Goa's Sal River contaminated by microplastics, finds studytext_fields
Panaji: A study has revealed that water, sediments and biota (animal and plant life) in the Sal river, a major water body in South Goa, are contaminated with microplastics (MPs).
The research comes a month after the NIO, one of the top marine research institutes in the country, indicated the presence of microplastics in government tap water supplied in Goa following research conducted along with a Delhi-based environmental consultancy firm.
Scientists and researchers attached to the National Institute of Oceanography and Academy of Scientific and Innovative Research, both in Goa, and the School of Civil Engineering, Vellore Institute of Technology (VIT), has revealed the presence of three major polymers namely polyacrylamide, a water-soluble synthetic linked to the mining industry, ethylene vinyl alcohol used in packaging and polyacetylene, an electrical conductivity agent in the Goa river.
"Interestingly, MPs found in all the three matrices, water, sediment and biota from the Sal estuary were dominated by fibres (55.3 per cent, 76.6 per cent and 72.9 per cent, respectively), followed by fragments, films and other plastics. The prominent ubiquity of fibres in all three matrices suggests a variety of sources of MPs, most likely including domestic sewage, effluents from industries and laundry," the study states.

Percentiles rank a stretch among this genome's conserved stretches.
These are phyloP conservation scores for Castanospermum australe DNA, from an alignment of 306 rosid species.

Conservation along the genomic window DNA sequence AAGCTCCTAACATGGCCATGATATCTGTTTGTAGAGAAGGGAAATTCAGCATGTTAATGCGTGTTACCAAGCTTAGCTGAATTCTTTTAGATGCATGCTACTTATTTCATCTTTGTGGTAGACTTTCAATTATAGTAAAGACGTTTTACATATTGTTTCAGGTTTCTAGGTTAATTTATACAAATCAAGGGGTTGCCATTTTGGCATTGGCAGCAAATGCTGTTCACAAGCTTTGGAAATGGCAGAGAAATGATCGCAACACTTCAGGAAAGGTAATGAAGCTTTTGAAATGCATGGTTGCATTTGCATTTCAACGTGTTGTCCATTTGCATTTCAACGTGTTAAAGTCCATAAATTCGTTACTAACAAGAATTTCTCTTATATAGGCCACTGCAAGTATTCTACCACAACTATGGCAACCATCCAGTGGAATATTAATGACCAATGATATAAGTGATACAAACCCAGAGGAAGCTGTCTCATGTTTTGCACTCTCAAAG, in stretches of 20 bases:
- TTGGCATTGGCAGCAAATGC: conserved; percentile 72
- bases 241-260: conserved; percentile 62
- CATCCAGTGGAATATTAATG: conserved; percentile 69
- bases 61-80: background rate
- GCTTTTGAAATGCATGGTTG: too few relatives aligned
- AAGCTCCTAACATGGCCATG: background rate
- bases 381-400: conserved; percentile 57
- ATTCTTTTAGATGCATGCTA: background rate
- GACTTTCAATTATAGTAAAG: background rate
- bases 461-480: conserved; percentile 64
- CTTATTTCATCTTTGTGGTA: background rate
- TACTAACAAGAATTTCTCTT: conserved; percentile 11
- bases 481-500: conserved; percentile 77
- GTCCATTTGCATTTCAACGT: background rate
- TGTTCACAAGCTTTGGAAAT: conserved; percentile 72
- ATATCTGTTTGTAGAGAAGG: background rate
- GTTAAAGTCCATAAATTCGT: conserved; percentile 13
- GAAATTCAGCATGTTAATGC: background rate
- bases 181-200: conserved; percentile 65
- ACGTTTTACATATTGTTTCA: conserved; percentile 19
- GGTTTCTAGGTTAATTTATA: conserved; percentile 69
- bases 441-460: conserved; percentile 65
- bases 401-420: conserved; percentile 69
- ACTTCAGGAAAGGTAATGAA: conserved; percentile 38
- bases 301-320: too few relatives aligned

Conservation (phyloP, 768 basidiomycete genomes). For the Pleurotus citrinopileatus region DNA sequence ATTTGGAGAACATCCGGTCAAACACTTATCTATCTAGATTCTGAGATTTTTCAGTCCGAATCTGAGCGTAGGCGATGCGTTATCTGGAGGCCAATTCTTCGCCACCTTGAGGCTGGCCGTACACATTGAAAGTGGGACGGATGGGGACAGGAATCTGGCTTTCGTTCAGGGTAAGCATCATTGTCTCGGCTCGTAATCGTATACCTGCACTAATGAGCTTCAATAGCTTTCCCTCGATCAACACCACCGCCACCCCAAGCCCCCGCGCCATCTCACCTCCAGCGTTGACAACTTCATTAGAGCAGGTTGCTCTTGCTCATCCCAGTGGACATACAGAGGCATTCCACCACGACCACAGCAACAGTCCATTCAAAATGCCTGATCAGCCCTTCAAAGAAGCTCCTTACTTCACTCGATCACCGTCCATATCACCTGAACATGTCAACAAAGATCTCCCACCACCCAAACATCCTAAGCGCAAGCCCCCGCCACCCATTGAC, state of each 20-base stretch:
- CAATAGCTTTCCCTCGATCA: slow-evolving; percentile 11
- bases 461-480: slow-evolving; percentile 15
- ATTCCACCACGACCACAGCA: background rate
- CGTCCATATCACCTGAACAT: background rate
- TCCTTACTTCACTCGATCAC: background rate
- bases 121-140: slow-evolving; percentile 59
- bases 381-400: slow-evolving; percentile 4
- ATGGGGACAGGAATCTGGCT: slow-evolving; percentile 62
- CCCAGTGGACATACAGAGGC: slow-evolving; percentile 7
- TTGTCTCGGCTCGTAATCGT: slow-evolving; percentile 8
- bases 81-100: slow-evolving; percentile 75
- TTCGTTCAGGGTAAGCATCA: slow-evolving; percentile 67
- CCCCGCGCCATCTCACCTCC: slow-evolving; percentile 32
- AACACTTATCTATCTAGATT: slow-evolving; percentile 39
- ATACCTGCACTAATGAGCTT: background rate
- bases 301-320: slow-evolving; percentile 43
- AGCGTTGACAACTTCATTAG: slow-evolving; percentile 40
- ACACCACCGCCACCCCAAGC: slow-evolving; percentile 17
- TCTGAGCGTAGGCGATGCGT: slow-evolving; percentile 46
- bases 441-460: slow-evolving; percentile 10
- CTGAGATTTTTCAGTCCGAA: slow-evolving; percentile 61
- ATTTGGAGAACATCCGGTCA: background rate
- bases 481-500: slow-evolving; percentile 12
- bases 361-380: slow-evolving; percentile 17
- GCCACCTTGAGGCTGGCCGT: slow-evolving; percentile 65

"Fragments were the second most abundant micro-debris in water (27 per cent) and biota (16.6 per cent). They mostly originate from the degradation/weathering of larger plastic pieces such as packaging materials, plastic bottles and other micro-plastic litter, which are often directly discarded into the estuarine environment," the study adds.
The research also found transparent spherical beads in the waters of the river along with sediments containing polypropylene, polyamide, polyacrylamide polymers.
"These could originate from personal care products, textiles and wastewater treatment plants. Notably, no such beads were found in the shellfish and finfish samples," it says.
The most commonly found MPs were plastics which were black in colour (43.9 per cent), which the study claims "might have come into the environment due to abrasion of tyres on the road surfaces as regular wear and tear".
According to the research an average Indian consumes 10 kg of seafood per annum.
"The average number of MPs in shellfish found in the present study is 2.6 MPs/g. Accordingly, the estimated annual intake of MPs from shellfish alone per capita for Goa would be 8084.1 particles per year per person. Shellfish, therefore, poses a possible threat in terms of consumption, as it is a local delicacy and also consumed by the many tourists in the area," the study says.
The Sal river whose course runs through the coastal areas of the district before meeting the Arabian Sea by the picturesque Betul beach is also a major source of livelihood for the local fisherfolk community.
However, while reacting to the study, the state government in a rebuttal had questioned the NIO on why the central government's Council for Scientific and Industrial Research had not approached the state government for collaboration during the research.